Why Exercise Makes You Feel Good
Most of us are aware of the common effects of exercise on our body physically. We build more muscle or more stamina. We feel how daily activities like climbing stairs can become easier. But what about the internal effects on our body chemically?
The line “endorphins are released” is thrown around often but what does it mean? If you start exercising, your brain recognizes this as a moment of stress. As your heart pressure increases, the brain thinks you are either fighting the enemy or fleeing from it (this is your fight or flight response). To protect yourself and your brain from stress, you release a protein called BDNF (Brain-Derived Neurotrophic Factor). This BDNF has a protective and also reparative element to your memory neurons and acts as a reset switch. That’s why we often feel so at ease and things are clear after exercising. At the same time, endorphins, another chemical to fight stress, are released from the pituitary gland to minimize the discomfort of exercise, block the feeling of pain and are even associated with a feeling of euphoria. The endorphins have the ability to bind to opiate receptors throughout the body, helping to minimize the pain that is incurred as the exercise becomes longer in duration and intensity.
Dopamine is a neurotransmitter in the brain that’s necessary for feelings of pleasure and happiness. It is a neurotransmitter that is implicated in the reward circuitry of the brain and often inextricably linked with addictive disease and can also be regulated to keep you motivated, upbeat and enthusiastic about activities of daily living. Many studies suggest that as we age, we’re constantly losing our stores of dopamine, which is why we need to constantly seek out experiences that release dopamine. The best way to increase your brain’s dopamine production? Exercise. So run, lift, jump, play — and get happy.
Not only will working out ease stress in the short term by helping you sweat out the day’s worries, regular exercise will help you become less stressed out in the long term as well. That’s because when you exercise, you’re actually subjecting yourself to a low-level form of stress by raising your heart rate and triggering a burst of hormonal changes. When you subject yourself to the stress of exercise enough, your body will eventually get better at handling the rest of life’s stressors.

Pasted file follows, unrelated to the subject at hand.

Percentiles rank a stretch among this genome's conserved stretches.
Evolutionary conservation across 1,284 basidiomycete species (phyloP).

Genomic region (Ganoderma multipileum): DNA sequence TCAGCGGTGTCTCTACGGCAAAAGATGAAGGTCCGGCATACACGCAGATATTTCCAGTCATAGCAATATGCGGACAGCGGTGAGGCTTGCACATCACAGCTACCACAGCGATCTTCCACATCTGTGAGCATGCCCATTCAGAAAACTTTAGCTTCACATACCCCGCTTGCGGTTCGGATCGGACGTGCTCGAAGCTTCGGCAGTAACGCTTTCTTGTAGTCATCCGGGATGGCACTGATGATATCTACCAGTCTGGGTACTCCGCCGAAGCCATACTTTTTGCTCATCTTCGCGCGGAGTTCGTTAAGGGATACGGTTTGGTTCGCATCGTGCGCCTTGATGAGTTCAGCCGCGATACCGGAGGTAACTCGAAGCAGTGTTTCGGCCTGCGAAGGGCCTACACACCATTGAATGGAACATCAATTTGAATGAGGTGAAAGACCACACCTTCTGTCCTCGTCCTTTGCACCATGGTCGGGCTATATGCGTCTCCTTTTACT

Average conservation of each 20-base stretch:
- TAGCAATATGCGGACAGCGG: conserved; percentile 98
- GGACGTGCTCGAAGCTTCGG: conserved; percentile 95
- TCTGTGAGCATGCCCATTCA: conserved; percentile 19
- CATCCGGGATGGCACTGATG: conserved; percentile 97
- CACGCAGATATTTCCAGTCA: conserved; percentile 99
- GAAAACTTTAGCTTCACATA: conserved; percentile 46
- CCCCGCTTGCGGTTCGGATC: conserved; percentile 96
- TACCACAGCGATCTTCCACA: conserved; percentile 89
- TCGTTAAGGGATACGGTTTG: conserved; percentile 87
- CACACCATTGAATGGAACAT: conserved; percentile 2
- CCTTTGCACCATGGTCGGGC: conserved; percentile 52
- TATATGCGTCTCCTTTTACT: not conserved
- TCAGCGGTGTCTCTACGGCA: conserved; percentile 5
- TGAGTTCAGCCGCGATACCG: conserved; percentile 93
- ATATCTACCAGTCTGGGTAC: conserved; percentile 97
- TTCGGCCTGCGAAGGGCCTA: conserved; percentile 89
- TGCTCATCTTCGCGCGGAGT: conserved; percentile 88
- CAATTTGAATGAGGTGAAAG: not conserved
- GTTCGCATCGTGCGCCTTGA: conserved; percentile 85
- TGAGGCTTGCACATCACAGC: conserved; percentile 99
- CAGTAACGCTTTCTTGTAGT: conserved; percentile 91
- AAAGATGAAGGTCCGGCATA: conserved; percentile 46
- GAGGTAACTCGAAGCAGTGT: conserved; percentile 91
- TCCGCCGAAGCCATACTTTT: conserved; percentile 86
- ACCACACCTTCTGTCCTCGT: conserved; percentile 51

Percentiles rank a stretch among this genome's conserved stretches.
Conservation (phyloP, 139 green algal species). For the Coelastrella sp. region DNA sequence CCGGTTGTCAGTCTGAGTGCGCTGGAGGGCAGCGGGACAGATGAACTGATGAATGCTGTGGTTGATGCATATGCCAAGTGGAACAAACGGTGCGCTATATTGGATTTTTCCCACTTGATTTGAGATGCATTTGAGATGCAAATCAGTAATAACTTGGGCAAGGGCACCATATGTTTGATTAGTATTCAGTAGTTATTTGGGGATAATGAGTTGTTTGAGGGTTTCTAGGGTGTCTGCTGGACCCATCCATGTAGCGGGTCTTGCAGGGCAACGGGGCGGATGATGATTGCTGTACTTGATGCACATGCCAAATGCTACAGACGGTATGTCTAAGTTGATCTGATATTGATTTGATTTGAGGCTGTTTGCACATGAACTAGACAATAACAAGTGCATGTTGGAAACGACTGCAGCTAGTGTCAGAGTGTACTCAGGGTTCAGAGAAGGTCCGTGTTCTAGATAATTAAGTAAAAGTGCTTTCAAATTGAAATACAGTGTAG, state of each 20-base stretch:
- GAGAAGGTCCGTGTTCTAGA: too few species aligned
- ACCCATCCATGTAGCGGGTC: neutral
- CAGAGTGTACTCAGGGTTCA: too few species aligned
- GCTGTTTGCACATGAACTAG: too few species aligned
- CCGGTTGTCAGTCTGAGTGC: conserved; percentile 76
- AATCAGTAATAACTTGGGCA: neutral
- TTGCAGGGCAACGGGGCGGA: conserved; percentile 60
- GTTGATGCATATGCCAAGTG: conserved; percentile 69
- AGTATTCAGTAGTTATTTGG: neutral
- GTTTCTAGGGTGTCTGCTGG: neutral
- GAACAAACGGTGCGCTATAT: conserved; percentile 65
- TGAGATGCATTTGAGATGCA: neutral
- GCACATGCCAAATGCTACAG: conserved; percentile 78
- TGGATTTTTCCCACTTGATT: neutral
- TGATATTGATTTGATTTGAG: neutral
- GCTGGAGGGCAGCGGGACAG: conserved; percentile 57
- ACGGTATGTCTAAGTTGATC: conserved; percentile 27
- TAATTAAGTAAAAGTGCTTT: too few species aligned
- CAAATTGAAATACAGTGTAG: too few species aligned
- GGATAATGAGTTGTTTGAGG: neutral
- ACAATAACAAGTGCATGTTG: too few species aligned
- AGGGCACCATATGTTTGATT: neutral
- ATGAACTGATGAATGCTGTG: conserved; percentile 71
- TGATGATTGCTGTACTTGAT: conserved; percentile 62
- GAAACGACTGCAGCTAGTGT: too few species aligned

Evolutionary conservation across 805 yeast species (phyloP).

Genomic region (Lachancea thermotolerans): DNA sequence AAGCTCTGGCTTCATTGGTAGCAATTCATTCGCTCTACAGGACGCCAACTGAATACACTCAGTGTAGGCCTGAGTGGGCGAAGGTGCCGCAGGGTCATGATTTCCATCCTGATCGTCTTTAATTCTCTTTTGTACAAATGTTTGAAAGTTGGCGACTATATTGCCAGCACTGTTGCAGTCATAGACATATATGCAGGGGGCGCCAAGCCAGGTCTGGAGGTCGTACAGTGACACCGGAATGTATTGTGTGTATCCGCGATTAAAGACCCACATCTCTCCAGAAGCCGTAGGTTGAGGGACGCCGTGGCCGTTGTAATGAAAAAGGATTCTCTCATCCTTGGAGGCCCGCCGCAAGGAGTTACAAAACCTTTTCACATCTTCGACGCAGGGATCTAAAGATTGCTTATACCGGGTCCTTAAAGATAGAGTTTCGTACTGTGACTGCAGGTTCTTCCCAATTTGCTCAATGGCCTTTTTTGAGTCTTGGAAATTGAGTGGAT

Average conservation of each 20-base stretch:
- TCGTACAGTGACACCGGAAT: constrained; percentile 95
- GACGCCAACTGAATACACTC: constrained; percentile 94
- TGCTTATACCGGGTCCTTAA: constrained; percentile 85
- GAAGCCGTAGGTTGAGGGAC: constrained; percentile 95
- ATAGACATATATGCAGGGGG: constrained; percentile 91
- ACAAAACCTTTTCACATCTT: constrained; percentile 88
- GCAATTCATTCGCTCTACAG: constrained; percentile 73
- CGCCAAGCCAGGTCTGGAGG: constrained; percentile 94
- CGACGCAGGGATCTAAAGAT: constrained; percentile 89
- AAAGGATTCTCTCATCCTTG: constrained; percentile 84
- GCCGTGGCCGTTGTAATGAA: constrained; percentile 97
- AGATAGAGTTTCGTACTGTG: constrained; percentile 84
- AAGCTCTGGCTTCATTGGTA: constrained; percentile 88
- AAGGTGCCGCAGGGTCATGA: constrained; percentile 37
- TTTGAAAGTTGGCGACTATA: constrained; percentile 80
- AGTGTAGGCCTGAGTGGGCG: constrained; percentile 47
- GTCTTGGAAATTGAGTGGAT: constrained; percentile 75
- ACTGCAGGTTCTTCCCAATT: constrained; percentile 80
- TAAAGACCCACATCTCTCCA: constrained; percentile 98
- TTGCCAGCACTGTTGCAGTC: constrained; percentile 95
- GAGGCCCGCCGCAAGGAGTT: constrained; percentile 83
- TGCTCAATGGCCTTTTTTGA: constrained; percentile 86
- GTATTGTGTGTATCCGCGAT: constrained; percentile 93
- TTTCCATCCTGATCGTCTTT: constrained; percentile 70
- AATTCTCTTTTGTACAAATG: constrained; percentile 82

Exercise and physical activity deliver oxygen and nutrients to your tissues and help your cardiovascular system work more efficiently. And when your heart and lungs work more efficiently, you have more energy to go about your daily activities. There is no doubt you have days when you just feel too tired to exercise, but no matter how exhausted you are from a long day at work, taking care of your family or recovering from a busy weekend, do your best to muster up all the willpower you have and get to your workout.
When you don’t get to your workout then you start to feel sluggish and tend to not feel good about your body or how you look, it’s all too easy to have low self-esteem. And that can have a negative effect on all areas of your life including your relationships, your career, and your goals and aspirations. But when you start to exercise and see your body transform, that can quickly change. Because exercise will not only make you like how you look, it will also make you feel stronger, more independent, and more confident. There’s nothing like a boost of confidence to increase overall happiness.
Exercise will also have a chemical effect on the body helping to reduce anxiety by keeping your body calm. Recent studies on the effects of exercise show that in people suffering from anxiety, the immediate mood boost from exercise is followed by longer-term relief, similar to that offered by meditation and talk therapy. And finally, staying active and exercising on a regular basis has been shown to improve sleeping problems of insomniacs and people with sleeping disorders. Not only can regular exercise significantly improve your sleep quality, it can also give you that pep that makes you want to get out of bed in the morning and do things.